What are the long term prospects of the European banking sector, in the light of the ECB’s report on financial structures?
Banks and financial institutions have moved on from the financial crisis, but still urgently need to address the challenges of the current economic and technological environment.
With their profitability under scrutiny (see our article on the profitability of EU‑banks), the ECB identified this as one of its key supervisory priorities for 2017, because of the close link between profitability and capital adequacy (see our article on ECB’s supervisory priorities 2017).
From a creditor’s perspective, profitability is a major issue, as it indicates whether a bank is able to satisfy its liabilities. For regulators, meanwhile, profitability is a main indicator of the viability of the bank. Both creditors and regulators closely monitor banks’ profitability – and banks should be ready to address any concerns on this front. However, they should also consider the bigger picture. How promising are they as an investment prospect from a shareholder perspective? Do they offer sufficient upside potential?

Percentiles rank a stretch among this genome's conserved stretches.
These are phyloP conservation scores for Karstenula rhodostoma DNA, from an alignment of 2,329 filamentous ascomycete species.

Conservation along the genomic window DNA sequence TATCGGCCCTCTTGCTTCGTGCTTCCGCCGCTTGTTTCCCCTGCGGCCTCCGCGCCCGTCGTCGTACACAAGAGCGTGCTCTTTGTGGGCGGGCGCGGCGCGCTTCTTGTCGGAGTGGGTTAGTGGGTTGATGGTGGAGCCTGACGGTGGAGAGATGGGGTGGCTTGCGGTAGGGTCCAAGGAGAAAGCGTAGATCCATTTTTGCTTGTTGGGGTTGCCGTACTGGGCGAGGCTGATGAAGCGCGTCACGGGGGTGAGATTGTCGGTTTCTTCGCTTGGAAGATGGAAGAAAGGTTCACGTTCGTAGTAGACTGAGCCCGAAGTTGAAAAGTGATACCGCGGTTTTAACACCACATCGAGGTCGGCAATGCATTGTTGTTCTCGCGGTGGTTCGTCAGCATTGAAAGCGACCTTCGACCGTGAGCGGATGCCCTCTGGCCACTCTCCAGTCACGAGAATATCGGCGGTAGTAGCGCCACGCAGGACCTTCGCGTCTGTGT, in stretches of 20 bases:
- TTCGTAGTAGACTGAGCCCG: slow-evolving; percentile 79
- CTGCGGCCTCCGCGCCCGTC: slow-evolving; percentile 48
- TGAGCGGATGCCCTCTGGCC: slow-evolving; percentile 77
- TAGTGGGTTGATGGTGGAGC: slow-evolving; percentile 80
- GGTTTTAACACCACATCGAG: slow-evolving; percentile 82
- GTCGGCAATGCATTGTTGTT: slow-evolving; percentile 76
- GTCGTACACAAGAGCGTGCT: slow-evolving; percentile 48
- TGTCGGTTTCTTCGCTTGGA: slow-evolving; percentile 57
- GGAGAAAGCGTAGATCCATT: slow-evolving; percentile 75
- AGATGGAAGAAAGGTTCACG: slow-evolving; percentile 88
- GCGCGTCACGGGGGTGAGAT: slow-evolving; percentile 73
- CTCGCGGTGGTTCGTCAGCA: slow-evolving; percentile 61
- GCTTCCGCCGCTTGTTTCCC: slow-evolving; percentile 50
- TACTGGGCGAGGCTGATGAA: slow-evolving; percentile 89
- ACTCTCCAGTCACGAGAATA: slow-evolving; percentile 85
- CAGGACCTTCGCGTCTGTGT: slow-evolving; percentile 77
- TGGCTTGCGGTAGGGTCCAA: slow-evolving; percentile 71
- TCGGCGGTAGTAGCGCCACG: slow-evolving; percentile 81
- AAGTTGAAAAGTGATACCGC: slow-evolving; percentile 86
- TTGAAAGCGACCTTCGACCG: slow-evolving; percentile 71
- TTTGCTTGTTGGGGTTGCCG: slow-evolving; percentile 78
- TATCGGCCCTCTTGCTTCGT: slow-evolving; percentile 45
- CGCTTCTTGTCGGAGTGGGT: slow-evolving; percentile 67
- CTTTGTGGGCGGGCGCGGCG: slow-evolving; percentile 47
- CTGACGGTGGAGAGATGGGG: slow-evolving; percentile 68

Banks need to offer a viable and sustainable business model, with a persuasive growth story and upside potential, in order to gain access to capital. This allows (non‑state‑owned) banks to operate with sound capital levels and fulfill their role as financial intermediaries.
In this paper, we consider the four overriding factors that determine whether a bank is investable: the real economy, the quality of its balance sheets, operating income and costs.